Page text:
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Washington Food Industry Association. State Food Code Update April 13, 2012 Presenters: Jan Gee-President & CEO WFIA Michael Latham-Director of Food Safety & Loss Prevention-- Town & Country Market. Agenda: Review new rule timeline.

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washington food industry association
Washington Food Industry Association

State Food Code Update

April 13, 2012


Jan Gee-President & CEO WFIA

Michael Latham-Director of Food Safety & Loss Prevention-- Town & Country Market



  • Review new rule timeline.
  • Review progress to date on date marking of cheeses.
  • Needs for discussion of date marking of deli meats. Expertise?
  • Review of FDA Listeria Risk Assessment Data.
  • Repeat overview of food code proposed revisions.

Revised Timeline for Adoption of New Food Code:

Complete required analyses/File CR 102 August 22, 2012

Public Hearing October 10, 2012

Respond to stakeholder comments November 2012

File CR 103 December 2012

Train Stakeholders on new rule Jan.– Apr. 2013

Rule Effective May 2013

Update on Date Marking Requirements for Cheeses:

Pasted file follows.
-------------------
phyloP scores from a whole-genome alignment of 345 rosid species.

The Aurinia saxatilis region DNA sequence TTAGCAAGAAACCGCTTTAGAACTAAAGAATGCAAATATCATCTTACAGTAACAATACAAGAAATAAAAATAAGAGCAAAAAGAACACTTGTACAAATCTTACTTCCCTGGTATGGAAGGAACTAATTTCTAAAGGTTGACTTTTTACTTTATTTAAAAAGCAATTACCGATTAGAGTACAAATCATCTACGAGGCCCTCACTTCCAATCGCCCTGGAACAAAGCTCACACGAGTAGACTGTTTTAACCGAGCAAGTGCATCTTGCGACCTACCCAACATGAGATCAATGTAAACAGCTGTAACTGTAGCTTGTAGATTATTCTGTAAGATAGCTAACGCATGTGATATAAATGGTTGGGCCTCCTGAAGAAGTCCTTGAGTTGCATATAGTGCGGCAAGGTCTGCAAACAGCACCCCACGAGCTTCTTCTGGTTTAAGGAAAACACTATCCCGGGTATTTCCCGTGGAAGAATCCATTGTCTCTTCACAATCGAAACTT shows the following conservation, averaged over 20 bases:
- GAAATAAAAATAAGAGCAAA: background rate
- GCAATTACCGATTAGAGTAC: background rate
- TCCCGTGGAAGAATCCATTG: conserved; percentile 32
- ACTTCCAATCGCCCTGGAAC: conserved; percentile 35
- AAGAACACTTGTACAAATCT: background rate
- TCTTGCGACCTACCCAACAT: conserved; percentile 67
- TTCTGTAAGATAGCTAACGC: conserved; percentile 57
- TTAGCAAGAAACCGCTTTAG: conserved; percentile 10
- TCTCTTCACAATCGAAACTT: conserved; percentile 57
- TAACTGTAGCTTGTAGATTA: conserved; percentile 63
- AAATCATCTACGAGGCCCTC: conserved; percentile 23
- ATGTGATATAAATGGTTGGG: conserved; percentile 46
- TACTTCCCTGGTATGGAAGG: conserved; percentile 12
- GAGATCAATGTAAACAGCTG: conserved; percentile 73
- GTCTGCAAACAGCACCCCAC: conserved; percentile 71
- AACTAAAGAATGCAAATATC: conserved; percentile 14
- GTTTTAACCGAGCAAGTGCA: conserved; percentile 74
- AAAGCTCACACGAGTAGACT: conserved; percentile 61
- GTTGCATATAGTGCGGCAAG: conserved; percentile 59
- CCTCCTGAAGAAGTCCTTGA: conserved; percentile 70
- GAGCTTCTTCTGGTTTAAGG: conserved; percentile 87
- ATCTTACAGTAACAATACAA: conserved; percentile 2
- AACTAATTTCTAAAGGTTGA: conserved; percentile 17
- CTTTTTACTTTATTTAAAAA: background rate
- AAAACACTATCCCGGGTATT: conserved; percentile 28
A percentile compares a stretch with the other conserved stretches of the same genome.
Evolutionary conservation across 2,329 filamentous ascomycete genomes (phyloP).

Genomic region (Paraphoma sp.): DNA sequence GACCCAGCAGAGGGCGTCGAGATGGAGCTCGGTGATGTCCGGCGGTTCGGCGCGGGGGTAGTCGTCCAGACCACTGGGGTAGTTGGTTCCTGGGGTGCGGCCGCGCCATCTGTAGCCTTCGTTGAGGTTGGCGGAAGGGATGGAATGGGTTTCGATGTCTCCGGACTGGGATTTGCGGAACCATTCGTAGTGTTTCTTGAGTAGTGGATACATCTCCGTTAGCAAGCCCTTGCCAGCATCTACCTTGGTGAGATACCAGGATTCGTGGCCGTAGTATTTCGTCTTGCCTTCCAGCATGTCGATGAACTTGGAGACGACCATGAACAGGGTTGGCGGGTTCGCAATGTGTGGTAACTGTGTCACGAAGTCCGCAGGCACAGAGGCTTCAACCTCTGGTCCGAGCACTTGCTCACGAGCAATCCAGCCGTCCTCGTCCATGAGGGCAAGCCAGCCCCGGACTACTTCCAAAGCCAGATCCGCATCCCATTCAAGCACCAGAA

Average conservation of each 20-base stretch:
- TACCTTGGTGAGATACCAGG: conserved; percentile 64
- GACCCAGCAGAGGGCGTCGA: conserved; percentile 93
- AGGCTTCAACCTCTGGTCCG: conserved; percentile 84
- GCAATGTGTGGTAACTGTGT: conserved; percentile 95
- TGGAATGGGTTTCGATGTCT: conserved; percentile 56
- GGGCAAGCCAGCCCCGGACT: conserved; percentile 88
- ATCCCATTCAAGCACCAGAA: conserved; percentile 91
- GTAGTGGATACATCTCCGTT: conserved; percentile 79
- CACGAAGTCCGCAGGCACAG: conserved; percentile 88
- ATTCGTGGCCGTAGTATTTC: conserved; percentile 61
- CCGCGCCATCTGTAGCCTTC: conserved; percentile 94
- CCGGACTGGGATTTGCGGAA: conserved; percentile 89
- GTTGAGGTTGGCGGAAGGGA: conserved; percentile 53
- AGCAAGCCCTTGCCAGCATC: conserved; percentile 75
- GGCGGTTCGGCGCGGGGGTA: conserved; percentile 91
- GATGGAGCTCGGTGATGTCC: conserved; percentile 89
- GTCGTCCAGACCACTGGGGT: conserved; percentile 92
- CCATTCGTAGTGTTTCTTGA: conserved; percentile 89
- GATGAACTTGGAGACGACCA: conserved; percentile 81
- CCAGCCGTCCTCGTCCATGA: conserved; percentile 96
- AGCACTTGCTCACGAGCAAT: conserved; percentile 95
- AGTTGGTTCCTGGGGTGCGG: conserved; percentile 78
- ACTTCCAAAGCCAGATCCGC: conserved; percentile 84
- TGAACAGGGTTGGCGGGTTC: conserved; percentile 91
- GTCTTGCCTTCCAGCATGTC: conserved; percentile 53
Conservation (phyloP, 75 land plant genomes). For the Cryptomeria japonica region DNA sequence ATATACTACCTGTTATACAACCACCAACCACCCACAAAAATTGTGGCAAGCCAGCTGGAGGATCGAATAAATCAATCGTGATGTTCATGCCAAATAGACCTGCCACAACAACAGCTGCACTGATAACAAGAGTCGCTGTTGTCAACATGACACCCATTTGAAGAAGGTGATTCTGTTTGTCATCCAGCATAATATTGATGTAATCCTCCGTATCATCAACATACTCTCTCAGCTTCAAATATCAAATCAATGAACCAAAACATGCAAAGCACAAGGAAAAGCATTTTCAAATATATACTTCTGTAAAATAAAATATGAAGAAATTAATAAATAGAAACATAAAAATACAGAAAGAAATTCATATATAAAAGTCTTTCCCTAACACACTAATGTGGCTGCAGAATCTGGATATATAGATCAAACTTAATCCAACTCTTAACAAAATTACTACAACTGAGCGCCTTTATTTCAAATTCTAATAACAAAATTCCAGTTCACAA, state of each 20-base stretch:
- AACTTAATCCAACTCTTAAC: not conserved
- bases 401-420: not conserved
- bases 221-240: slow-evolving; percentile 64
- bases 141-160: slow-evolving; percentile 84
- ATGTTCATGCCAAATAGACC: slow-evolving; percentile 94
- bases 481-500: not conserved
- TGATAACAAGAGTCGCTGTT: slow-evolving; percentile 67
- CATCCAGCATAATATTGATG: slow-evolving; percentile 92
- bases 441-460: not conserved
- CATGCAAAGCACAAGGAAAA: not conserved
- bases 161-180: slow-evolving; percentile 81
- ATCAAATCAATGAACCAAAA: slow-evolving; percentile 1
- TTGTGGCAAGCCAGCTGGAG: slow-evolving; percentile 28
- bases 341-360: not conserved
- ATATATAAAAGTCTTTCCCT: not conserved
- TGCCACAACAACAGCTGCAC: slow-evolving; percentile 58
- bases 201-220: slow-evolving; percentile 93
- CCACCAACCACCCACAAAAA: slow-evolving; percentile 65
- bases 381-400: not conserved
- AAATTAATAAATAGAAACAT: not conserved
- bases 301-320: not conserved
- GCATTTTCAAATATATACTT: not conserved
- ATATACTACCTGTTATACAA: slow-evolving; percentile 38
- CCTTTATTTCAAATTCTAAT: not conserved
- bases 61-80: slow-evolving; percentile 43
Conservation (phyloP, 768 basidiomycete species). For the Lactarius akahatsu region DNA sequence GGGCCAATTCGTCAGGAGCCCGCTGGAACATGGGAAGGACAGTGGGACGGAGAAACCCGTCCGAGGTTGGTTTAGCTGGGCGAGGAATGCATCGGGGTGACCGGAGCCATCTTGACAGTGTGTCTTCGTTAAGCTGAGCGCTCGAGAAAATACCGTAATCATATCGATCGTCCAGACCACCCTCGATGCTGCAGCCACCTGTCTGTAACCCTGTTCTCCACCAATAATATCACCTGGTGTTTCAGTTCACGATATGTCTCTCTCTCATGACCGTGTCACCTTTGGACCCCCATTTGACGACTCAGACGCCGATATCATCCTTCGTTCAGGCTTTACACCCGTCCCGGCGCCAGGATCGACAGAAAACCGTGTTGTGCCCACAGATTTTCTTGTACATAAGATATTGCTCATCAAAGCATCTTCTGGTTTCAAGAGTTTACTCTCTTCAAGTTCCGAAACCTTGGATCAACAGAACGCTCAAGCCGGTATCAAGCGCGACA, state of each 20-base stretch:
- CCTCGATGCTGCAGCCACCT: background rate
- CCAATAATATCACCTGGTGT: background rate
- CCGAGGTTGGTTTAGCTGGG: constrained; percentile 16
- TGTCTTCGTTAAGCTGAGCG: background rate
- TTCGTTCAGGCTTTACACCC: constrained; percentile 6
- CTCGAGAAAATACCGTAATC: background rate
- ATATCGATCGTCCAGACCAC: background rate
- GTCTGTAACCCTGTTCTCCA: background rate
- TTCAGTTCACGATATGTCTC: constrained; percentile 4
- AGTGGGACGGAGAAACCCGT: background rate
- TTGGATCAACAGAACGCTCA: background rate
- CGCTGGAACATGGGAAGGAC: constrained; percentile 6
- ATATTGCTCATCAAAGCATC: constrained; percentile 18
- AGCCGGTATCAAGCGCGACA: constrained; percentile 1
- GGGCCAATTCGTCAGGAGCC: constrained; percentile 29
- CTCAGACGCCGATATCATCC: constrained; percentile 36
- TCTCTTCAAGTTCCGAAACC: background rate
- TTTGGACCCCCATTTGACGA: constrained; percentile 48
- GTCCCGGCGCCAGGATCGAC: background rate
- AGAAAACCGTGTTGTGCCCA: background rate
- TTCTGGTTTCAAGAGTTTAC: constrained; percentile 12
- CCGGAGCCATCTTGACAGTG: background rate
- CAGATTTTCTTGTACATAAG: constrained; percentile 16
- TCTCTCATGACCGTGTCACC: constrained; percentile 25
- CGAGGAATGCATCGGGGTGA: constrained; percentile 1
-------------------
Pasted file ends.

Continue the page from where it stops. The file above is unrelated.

Grassroots information to the Dept. of Health Staff

Board of Health hearing – March 14, 2012

Next steps for cheese discussion.

why is the code changing
Why Is The Code Changing
  • From a microbiological point of view, the world is changing around us.
  • To gain uniformity with a model Federal food code that will be used throughout the USA.
  • To eliminate clarifications that must be issued to interpret language of intent that might be seen to have multiple meanings.

The Washington Food Industry Association’s goal is to objectively move toward adaptation of the language in the Federal FDA Food Code, speaking out on any areas of the codes language that might adversely affect the Independent Grocers in Washington, using science based data when available, to support our position.


Foodborne Disease in the U.S.

  • 48 million cases of foodborne illness
  • 3000 deaths
  • 128,000 hospitalizations
  • 1 in 6 Americans sick
  • Center For Disease Control (CDC) Data - 2011
date marking
Date Marking


  • Ensuring that wholesomeness is maintained for potentially hazardous products kept in refrigeration. (First In – First Out rule)
  • Minimizing the growth of food borne organisms by limiting a foods shelf life.


  • Listeria Monocytogenes.